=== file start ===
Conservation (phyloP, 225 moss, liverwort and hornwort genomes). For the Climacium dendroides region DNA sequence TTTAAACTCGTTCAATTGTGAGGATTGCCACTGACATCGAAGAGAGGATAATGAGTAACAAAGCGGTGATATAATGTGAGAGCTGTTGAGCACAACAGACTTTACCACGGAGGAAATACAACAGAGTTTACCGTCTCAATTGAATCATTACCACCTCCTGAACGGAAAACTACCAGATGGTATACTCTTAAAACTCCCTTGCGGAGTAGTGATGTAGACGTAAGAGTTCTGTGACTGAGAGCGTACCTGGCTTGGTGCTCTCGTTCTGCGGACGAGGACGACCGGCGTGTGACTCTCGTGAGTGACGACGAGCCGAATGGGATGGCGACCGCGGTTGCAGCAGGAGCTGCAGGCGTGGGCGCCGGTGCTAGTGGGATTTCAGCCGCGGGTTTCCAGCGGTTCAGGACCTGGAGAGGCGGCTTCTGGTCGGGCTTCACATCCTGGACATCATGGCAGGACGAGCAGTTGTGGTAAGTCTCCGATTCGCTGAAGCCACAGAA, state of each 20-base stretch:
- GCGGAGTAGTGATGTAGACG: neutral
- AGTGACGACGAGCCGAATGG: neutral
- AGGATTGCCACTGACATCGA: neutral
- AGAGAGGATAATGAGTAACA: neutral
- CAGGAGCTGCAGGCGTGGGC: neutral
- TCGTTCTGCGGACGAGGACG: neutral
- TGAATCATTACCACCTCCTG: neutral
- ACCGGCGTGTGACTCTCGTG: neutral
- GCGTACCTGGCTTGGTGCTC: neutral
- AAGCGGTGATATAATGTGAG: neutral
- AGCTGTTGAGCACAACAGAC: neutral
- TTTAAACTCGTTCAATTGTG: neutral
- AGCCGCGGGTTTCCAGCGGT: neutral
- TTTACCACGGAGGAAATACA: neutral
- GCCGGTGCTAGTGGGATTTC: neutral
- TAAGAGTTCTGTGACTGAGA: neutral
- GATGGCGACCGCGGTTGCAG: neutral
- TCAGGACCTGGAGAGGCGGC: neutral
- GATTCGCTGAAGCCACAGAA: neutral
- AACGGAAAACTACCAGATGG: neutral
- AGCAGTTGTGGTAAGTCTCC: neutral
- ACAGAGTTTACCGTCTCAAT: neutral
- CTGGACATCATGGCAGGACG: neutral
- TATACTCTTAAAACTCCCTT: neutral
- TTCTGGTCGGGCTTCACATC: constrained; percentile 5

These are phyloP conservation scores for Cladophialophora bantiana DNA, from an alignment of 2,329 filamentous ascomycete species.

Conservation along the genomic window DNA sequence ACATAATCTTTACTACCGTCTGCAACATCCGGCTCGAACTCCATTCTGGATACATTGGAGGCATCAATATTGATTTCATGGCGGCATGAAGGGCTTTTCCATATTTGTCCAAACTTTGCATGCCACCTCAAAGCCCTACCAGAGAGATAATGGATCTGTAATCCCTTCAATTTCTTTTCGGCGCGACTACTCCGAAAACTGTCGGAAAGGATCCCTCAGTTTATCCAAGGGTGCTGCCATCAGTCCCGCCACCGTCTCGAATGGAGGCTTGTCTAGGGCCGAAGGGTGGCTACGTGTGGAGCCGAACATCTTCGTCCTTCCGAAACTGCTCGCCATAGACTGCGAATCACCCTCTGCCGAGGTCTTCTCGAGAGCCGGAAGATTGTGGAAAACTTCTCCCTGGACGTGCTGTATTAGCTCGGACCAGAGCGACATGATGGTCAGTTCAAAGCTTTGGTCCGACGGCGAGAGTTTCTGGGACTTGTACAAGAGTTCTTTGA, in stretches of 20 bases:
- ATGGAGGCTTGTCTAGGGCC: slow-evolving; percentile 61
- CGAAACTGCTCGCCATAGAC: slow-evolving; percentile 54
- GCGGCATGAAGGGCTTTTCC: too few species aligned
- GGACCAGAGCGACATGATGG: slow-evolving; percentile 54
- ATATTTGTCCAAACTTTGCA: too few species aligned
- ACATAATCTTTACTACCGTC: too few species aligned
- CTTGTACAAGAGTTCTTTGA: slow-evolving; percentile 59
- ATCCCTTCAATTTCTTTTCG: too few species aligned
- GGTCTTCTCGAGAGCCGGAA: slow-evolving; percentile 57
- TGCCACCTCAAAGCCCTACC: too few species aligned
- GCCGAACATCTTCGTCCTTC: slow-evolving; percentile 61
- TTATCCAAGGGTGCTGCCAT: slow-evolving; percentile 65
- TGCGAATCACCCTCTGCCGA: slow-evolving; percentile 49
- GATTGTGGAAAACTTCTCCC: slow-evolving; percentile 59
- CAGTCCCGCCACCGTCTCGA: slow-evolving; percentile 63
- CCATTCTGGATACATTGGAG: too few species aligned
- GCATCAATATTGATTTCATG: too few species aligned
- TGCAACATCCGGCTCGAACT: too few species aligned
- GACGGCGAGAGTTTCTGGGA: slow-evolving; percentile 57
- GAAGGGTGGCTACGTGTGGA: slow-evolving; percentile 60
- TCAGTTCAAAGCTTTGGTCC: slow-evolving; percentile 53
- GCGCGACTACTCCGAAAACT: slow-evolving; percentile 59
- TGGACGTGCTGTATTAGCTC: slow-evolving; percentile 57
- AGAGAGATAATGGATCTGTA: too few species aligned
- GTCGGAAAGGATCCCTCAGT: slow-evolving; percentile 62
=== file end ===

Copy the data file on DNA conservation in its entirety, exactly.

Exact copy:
Conservation (phyloP, 225 moss, liverwort and hornwort genomes). For the Climacium dendroides region DNA sequence TTTAAACTCGTTCAATTGTGAGGATTGCCACTGACATCGAAGAGAGGATAATGAGTAACAAAGCGGTGATATAATGTGAGAGCTGTTGAGCACAACAGACTTTACCACGGAGGAAATACAACAGAGTTTACCGTCTCAATTGAATCATTACCACCTCCTGAACGGAAAACTACCAGATGGTATACTCTTAAAACTCCCTTGCGGAGTAGTGATGTAGACGTAAGAGTTCTGTGACTGAGAGCGTACCTGGCTTGGTGCTCTCGTTCTGCGGACGAGGACGACCGGCGTGTGACTCTCGTGAGTGACGACGAGCCGAATGGGATGGCGACCGCGGTTGCAGCAGGAGCTGCAGGCGTGGGCGCCGGTGCTAGTGGGATTTCAGCCGCGGGTTTCCAGCGGTTCAGGACCTGGAGAGGCGGCTTCTGGTCGGGCTTCACATCCTGGACATCATGGCAGGACGAGCAGTTGTGGTAAGTCTCCGATTCGCTGAAGCCACAGAA, state of each 20-base stretch:
- GCGGAGTAGTGATGTAGACG: neutral
- AGTGACGACGAGCCGAATGG: neutral
- AGGATTGCCACTGACATCGA: neutral
- AGAGAGGATAATGAGTAACA: neutral
- CAGGAGCTGCAGGCGTGGGC: neutral
- TCGTTCTGCGGACGAGGACG: neutral
- TGAATCATTACCACCTCCTG: neutral
- ACCGGCGTGTGACTCTCGTG: neutral
- GCGTACCTGGCTTGGTGCTC: neutral
- AAGCGGTGATATAATGTGAG: neutral
- AGCTGTTGAGCACAACAGAC: neutral
- TTTAAACTCGTTCAATTGTG: neutral
- AGCCGCGGGTTTCCAGCGGT: neutral
- TTTACCACGGAGGAAATACA: neutral
- GCCGGTGCTAGTGGGATTTC: neutral
- TAAGAGTTCTGTGACTGAGA: neutral
- GATGGCGACCGCGGTTGCAG: neutral
- TCAGGACCTGGAGAGGCGGC: neutral
- GATTCGCTGAAGCCACAGAA: neutral
- AACGGAAAACTACCAGATGG: neutral
- AGCAGTTGTGGTAAGTCTCC: neutral
- ACAGAGTTTACCGTCTCAAT: neutral
- CTGGACATCATGGCAGGACG: neutral
- TATACTCTTAAAACTCCCTT: neutral
- TTCTGGTCGGGCTTCACATC: constrained; percentile 5

These are phyloP conservation scores for Cladophialophora bantiana DNA, from an alignment of 2,329 filamentous ascomycete species.

Conservation along the genomic window DNA sequence ACATAATCTTTACTACCGTCTGCAACATCCGGCTCGAACTCCATTCTGGATACATTGGAGGCATCAATATTGATTTCATGGCGGCATGAAGGGCTTTTCCATATTTGTCCAAACTTTGCATGCCACCTCAAAGCCCTACCAGAGAGATAATGGATCTGTAATCCCTTCAATTTCTTTTCGGCGCGACTACTCCGAAAACTGTCGGAAAGGATCCCTCAGTTTATCCAAGGGTGCTGCCATCAGTCCCGCCACCGTCTCGAATGGAGGCTTGTCTAGGGCCGAAGGGTGGCTACGTGTGGAGCCGAACATCTTCGTCCTTCCGAAACTGCTCGCCATAGACTGCGAATCACCCTCTGCCGAGGTCTTCTCGAGAGCCGGAAGATTGTGGAAAACTTCTCCCTGGACGTGCTGTATTAGCTCGGACCAGAGCGACATGATGGTCAGTTCAAAGCTTTGGTCCGACGGCGAGAGTTTCTGGGACTTGTACAAGAGTTCTTTGA, in stretches of 20 bases:
- ATGGAGGCTTGTCTAGGGCC: slow-evolving; percentile 61
- CGAAACTGCTCGCCATAGAC: slow-evolving; percentile 54
- GCGGCATGAAGGGCTTTTCC: too few species aligned
- GGACCAGAGCGACATGATGG: slow-evolving; percentile 54
- ATATTTGTCCAAACTTTGCA: too few species aligned
- ACATAATCTTTACTACCGTC: too few species aligned
- CTTGTACAAGAGTTCTTTGA: slow-evolving; percentile 59
- ATCCCTTCAATTTCTTTTCG: too few species aligned
- GGTCTTCTCGAGAGCCGGAA: slow-evolving; percentile 57
- TGCCACCTCAAAGCCCTACC: too few species aligned
- GCCGAACATCTTCGTCCTTC: slow-evolving; percentile 61
- TTATCCAAGGGTGCTGCCAT: slow-evolving; percentile 65
- TGCGAATCACCCTCTGCCGA: slow-evolving; percentile 49
- GATTGTGGAAAACTTCTCCC: slow-evolving; percentile 59
- CAGTCCCGCCACCGTCTCGA: slow-evolving; percentile 63
- CCATTCTGGATACATTGGAG: too few species aligned
- GCATCAATATTGATTTCATG: too few species aligned
- TGCAACATCCGGCTCGAACT: too few species aligned
- GACGGCGAGAGTTTCTGGGA: slow-evolving; percentile 57
- GAAGGGTGGCTACGTGTGGA: slow-evolving; percentile 60
- TCAGTTCAAAGCTTTGGTCC: slow-evolving; percentile 53
- GCGCGACTACTCCGAAAACT: slow-evolving; percentile 59
- TGGACGTGCTGTATTAGCTC: slow-evolving; percentile 57
- AGAGAGATAATGGATCTGTA: too few species aligned
- GTCGGAAAGGATCCCTCAGT: slow-evolving; percentile 62